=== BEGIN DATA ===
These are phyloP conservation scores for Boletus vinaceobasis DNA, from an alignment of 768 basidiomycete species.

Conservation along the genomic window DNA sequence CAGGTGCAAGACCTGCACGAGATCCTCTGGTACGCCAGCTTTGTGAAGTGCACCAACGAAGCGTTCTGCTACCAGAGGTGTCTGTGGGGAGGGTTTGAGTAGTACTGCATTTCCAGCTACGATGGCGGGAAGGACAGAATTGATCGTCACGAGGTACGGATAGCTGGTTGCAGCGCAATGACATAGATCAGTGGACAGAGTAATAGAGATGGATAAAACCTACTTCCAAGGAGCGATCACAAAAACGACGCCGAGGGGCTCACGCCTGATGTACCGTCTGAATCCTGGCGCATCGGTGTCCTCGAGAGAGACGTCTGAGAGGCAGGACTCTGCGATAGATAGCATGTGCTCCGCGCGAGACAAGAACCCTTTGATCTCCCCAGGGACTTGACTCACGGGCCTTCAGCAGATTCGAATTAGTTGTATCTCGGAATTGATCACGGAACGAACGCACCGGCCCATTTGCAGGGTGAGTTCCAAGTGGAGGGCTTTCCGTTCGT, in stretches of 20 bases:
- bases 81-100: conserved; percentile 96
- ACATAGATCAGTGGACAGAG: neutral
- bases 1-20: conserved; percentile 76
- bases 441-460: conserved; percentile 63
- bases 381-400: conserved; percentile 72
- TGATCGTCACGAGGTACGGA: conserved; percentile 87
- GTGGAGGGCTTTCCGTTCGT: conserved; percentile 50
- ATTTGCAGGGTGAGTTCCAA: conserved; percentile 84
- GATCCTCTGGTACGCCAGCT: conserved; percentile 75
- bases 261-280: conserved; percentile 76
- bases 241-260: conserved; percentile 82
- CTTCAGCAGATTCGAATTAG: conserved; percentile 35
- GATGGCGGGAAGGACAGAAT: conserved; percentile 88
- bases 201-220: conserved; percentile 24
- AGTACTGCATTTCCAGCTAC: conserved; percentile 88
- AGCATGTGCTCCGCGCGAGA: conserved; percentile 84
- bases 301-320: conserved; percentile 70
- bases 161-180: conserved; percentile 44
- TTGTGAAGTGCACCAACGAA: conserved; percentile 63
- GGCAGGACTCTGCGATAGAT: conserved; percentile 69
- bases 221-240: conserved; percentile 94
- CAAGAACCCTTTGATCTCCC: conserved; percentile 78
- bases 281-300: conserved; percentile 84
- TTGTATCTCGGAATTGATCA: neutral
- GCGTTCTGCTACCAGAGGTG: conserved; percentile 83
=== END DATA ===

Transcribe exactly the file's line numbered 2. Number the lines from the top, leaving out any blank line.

Conservation along the genomic window DNA sequence CAGGTGCAAGACCTGCACGAGATCCTCTGGTACGCCAGCTTTGTGAAGTGCACCAACGAAGCGTTCTGCTACCAGAGGTGTCTGTGGGGAGGGTTTGAGTAGTACTGCATTTCCAGCTACGATGGCGGGAAGGACAGAATTGATCGTCACGAGGTACGGATAGCTGGTTGCAGCGCAATGACATAGATCAGTGGACAGAGTAATAGAGATGGATAAAACCTACTTCCAAGGAGCGATCACAAAAACGACGCCGAGGGGCTCACGCCTGATGTACCGTCTGAATCCTGGCGCATCGGTGTCCTCGAGAGAGACGTCTGAGAGGCAGGACTCTGCGATAGATAGCATGTGCTCCGCGCGAGACAAGAACCCTTTGATCTCCCCAGGGACTTGACTCACGGGCCTTCAGCAGATTCGAATTAGTTGTATCTCGGAATTGATCACGGAACGAACGCACCGGCCCATTTGCAGGGTGAGTTCCAAGTGGAGGGCTTTCCGTTCGT, in stretches of 20 bases: